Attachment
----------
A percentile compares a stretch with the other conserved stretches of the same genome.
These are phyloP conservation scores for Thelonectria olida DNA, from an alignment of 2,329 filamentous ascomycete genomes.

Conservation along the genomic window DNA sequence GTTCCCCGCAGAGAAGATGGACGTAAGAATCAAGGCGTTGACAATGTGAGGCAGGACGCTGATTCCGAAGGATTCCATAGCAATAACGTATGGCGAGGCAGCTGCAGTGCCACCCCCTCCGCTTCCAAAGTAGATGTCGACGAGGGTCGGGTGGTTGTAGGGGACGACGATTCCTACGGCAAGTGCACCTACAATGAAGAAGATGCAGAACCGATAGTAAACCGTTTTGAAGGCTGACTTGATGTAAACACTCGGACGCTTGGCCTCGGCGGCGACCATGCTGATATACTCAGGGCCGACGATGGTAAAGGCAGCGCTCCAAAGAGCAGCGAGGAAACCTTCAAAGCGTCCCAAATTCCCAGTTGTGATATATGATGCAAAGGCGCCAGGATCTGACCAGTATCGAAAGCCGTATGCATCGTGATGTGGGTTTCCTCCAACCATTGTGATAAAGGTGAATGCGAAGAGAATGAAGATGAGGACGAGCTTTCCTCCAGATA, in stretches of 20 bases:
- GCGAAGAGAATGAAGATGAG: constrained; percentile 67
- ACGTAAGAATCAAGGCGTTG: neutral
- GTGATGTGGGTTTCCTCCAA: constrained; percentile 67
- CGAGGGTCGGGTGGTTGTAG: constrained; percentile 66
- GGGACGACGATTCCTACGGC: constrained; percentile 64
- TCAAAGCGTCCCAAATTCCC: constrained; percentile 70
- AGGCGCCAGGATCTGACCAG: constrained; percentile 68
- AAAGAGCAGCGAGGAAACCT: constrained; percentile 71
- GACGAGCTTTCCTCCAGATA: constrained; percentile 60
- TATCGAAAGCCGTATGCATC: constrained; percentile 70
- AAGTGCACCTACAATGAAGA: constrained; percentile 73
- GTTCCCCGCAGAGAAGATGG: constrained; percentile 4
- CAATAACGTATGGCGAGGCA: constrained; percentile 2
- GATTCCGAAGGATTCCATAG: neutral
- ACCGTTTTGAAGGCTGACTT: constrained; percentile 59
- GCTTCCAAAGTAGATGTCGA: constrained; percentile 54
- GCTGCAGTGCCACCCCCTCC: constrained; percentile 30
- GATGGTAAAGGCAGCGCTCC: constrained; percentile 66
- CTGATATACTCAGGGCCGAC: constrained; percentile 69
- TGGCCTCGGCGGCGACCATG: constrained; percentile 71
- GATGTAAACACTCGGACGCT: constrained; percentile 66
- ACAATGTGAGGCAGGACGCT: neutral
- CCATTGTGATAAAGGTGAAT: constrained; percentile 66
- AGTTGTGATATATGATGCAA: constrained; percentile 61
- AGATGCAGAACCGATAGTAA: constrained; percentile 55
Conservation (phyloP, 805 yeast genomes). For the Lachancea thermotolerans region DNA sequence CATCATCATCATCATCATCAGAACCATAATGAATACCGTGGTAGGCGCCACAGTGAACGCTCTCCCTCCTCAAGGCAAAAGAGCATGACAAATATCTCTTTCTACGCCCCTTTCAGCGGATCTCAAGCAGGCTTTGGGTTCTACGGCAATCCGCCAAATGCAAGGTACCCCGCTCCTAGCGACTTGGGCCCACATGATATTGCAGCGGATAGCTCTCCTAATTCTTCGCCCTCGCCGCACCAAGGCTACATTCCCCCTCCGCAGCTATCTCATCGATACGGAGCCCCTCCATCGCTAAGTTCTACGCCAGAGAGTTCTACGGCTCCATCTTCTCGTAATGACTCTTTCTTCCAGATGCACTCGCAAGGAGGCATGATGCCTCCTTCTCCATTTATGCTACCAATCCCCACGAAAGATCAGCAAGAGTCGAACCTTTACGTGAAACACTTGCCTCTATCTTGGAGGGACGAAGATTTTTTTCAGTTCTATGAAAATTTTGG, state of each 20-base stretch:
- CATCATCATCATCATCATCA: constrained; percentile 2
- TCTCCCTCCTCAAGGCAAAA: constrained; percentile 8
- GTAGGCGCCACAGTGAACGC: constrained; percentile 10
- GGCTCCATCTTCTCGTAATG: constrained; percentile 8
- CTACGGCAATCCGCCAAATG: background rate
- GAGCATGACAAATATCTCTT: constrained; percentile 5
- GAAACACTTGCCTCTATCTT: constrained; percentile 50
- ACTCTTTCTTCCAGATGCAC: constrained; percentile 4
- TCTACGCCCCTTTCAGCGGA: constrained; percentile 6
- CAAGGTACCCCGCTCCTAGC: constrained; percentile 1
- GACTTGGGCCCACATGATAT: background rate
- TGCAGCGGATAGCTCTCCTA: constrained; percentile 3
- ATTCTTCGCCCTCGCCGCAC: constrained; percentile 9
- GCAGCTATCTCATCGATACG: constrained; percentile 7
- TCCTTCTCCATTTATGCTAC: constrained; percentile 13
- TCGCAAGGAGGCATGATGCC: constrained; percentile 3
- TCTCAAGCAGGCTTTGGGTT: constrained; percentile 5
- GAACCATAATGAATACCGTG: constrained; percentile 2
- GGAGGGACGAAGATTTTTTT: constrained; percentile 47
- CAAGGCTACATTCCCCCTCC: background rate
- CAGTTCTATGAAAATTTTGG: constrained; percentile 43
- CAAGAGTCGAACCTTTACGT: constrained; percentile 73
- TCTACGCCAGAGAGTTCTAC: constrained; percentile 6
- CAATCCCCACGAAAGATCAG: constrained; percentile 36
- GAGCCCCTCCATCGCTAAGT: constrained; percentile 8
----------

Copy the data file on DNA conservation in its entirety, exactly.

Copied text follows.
A percentile compares a stretch with the other conserved stretches of the same genome.
These are phyloP conservation scores for Thelonectria olida DNA, from an alignment of 2,329 filamentous ascomycete genomes.

Conservation along the genomic window DNA sequence GTTCCCCGCAGAGAAGATGGACGTAAGAATCAAGGCGTTGACAATGTGAGGCAGGACGCTGATTCCGAAGGATTCCATAGCAATAACGTATGGCGAGGCAGCTGCAGTGCCACCCCCTCCGCTTCCAAAGTAGATGTCGACGAGGGTCGGGTGGTTGTAGGGGACGACGATTCCTACGGCAAGTGCACCTACAATGAAGAAGATGCAGAACCGATAGTAAACCGTTTTGAAGGCTGACTTGATGTAAACACTCGGACGCTTGGCCTCGGCGGCGACCATGCTGATATACTCAGGGCCGACGATGGTAAAGGCAGCGCTCCAAAGAGCAGCGAGGAAACCTTCAAAGCGTCCCAAATTCCCAGTTGTGATATATGATGCAAAGGCGCCAGGATCTGACCAGTATCGAAAGCCGTATGCATCGTGATGTGGGTTTCCTCCAACCATTGTGATAAAGGTGAATGCGAAGAGAATGAAGATGAGGACGAGCTTTCCTCCAGATA, in stretches of 20 bases:
- GCGAAGAGAATGAAGATGAG: constrained; percentile 67
- ACGTAAGAATCAAGGCGTTG: neutral
- GTGATGTGGGTTTCCTCCAA: constrained; percentile 67
- CGAGGGTCGGGTGGTTGTAG: constrained; percentile 66
- GGGACGACGATTCCTACGGC: constrained; percentile 64
- TCAAAGCGTCCCAAATTCCC: constrained; percentile 70
- AGGCGCCAGGATCTGACCAG: constrained; percentile 68
- AAAGAGCAGCGAGGAAACCT: constrained; percentile 71
- GACGAGCTTTCCTCCAGATA: constrained; percentile 60
- TATCGAAAGCCGTATGCATC: constrained; percentile 70
- AAGTGCACCTACAATGAAGA: constrained; percentile 73
- GTTCCCCGCAGAGAAGATGG: constrained; percentile 4
- CAATAACGTATGGCGAGGCA: constrained; percentile 2
- GATTCCGAAGGATTCCATAG: neutral
- ACCGTTTTGAAGGCTGACTT: constrained; percentile 59
- GCTTCCAAAGTAGATGTCGA: constrained; percentile 54
- GCTGCAGTGCCACCCCCTCC: constrained; percentile 30
- GATGGTAAAGGCAGCGCTCC: constrained; percentile 66
- CTGATATACTCAGGGCCGAC: constrained; percentile 69
- TGGCCTCGGCGGCGACCATG: constrained; percentile 71
- GATGTAAACACTCGGACGCT: constrained; percentile 66
- ACAATGTGAGGCAGGACGCT: neutral
- CCATTGTGATAAAGGTGAAT: constrained; percentile 66
- AGTTGTGATATATGATGCAA: constrained; percentile 61
- AGATGCAGAACCGATAGTAA: constrained; percentile 55
Conservation (phyloP, 805 yeast genomes). For the Lachancea thermotolerans region DNA sequence CATCATCATCATCATCATCAGAACCATAATGAATACCGTGGTAGGCGCCACAGTGAACGCTCTCCCTCCTCAAGGCAAAAGAGCATGACAAATATCTCTTTCTACGCCCCTTTCAGCGGATCTCAAGCAGGCTTTGGGTTCTACGGCAATCCGCCAAATGCAAGGTACCCCGCTCCTAGCGACTTGGGCCCACATGATATTGCAGCGGATAGCTCTCCTAATTCTTCGCCCTCGCCGCACCAAGGCTACATTCCCCCTCCGCAGCTATCTCATCGATACGGAGCCCCTCCATCGCTAAGTTCTACGCCAGAGAGTTCTACGGCTCCATCTTCTCGTAATGACTCTTTCTTCCAGATGCACTCGCAAGGAGGCATGATGCCTCCTTCTCCATTTATGCTACCAATCCCCACGAAAGATCAGCAAGAGTCGAACCTTTACGTGAAACACTTGCCTCTATCTTGGAGGGACGAAGATTTTTTTCAGTTCTATGAAAATTTTGG, state of each 20-base stretch:
- CATCATCATCATCATCATCA: constrained; percentile 2
- TCTCCCTCCTCAAGGCAAAA: constrained; percentile 8
- GTAGGCGCCACAGTGAACGC: constrained; percentile 10
- GGCTCCATCTTCTCGTAATG: constrained; percentile 8
- CTACGGCAATCCGCCAAATG: background rate
- GAGCATGACAAATATCTCTT: constrained; percentile 5
- GAAACACTTGCCTCTATCTT: constrained; percentile 50
- ACTCTTTCTTCCAGATGCAC: constrained; percentile 4
- TCTACGCCCCTTTCAGCGGA: constrained; percentile 6
- CAAGGTACCCCGCTCCTAGC: constrained; percentile 1
- GACTTGGGCCCACATGATAT: background rate
- TGCAGCGGATAGCTCTCCTA: constrained; percentile 3
- ATTCTTCGCCCTCGCCGCAC: constrained; percentile 9
- GCAGCTATCTCATCGATACG: constrained; percentile 7
- TCCTTCTCCATTTATGCTAC: constrained; percentile 13
- TCGCAAGGAGGCATGATGCC: constrained; percentile 3
- TCTCAAGCAGGCTTTGGGTT: constrained; percentile 5
- GAACCATAATGAATACCGTG: constrained; percentile 2
- GGAGGGACGAAGATTTTTTT: constrained; percentile 47
- CAAGGCTACATTCCCCCTCC: background rate
- CAGTTCTATGAAAATTTTGG: constrained; percentile 43
- CAAGAGTCGAACCTTTACGT: constrained; percentile 73
- TCTACGCCAGAGAGTTCTAC: constrained; percentile 6
- CAATCCCCACGAAAGATCAG: constrained; percentile 36
- GAGCCCCTCCATCGCTAAGT: constrained; percentile 8